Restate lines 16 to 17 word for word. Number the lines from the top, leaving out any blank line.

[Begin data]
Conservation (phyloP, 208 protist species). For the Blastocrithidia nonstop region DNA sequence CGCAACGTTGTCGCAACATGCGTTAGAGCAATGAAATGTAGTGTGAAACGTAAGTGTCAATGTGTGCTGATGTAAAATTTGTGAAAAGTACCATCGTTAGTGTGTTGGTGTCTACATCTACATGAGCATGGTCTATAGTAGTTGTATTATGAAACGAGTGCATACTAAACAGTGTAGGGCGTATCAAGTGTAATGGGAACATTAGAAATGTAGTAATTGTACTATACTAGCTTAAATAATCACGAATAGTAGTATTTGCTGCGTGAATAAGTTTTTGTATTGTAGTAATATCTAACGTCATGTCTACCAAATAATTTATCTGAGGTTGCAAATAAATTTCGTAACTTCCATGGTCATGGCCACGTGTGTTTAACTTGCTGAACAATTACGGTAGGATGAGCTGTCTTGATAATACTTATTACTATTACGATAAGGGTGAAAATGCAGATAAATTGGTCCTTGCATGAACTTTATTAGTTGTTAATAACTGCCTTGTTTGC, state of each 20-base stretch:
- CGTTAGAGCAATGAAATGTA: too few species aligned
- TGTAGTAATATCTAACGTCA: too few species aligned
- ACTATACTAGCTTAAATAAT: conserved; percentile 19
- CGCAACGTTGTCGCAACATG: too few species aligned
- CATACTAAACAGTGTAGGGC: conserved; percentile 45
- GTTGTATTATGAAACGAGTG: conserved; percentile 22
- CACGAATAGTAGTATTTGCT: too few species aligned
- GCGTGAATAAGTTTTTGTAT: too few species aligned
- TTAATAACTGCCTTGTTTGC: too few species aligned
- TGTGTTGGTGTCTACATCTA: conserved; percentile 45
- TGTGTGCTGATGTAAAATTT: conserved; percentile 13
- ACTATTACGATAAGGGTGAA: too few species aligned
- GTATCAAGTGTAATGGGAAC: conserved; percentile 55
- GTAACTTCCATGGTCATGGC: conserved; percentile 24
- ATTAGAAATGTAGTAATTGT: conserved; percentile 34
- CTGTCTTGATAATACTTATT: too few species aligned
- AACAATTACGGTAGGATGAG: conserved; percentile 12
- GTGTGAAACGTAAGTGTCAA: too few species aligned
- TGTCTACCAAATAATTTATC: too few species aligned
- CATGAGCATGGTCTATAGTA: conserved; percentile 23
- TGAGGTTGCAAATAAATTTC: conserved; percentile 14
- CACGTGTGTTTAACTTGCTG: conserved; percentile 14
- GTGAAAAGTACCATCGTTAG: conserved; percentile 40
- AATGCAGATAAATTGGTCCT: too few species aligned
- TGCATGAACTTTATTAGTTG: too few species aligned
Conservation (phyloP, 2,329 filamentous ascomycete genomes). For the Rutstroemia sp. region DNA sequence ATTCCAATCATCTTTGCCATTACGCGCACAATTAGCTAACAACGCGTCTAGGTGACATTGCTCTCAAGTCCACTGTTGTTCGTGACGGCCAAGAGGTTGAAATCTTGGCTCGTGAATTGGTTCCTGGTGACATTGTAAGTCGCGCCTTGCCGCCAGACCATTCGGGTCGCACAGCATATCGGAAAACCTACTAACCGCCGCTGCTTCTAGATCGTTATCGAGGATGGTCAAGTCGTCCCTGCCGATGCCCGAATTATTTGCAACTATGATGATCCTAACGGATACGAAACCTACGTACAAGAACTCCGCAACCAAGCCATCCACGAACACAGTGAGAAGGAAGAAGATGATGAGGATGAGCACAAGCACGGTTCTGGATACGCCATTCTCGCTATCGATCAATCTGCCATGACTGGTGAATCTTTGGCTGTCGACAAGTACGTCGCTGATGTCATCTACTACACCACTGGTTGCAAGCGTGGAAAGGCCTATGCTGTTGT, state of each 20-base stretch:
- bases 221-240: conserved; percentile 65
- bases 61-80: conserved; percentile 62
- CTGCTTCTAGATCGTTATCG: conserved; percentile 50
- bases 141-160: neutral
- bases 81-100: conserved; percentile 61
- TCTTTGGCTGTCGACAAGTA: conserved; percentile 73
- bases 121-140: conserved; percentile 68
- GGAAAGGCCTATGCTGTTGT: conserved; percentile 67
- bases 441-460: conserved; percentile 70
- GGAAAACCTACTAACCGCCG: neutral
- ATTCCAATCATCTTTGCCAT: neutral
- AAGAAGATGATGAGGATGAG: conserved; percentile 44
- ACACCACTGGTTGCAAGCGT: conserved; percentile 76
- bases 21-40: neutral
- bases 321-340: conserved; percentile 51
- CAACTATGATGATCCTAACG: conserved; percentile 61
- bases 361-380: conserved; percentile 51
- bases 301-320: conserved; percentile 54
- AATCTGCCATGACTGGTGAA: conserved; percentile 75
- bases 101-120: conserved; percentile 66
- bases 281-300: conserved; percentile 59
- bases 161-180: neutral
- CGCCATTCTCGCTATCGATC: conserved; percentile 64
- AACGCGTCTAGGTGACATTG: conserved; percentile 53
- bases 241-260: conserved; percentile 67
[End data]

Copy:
- ATTAGAAATGTAGTAATTGT: conserved; percentile 34
- CTGTCTTGATAATACTTATT: too few species aligned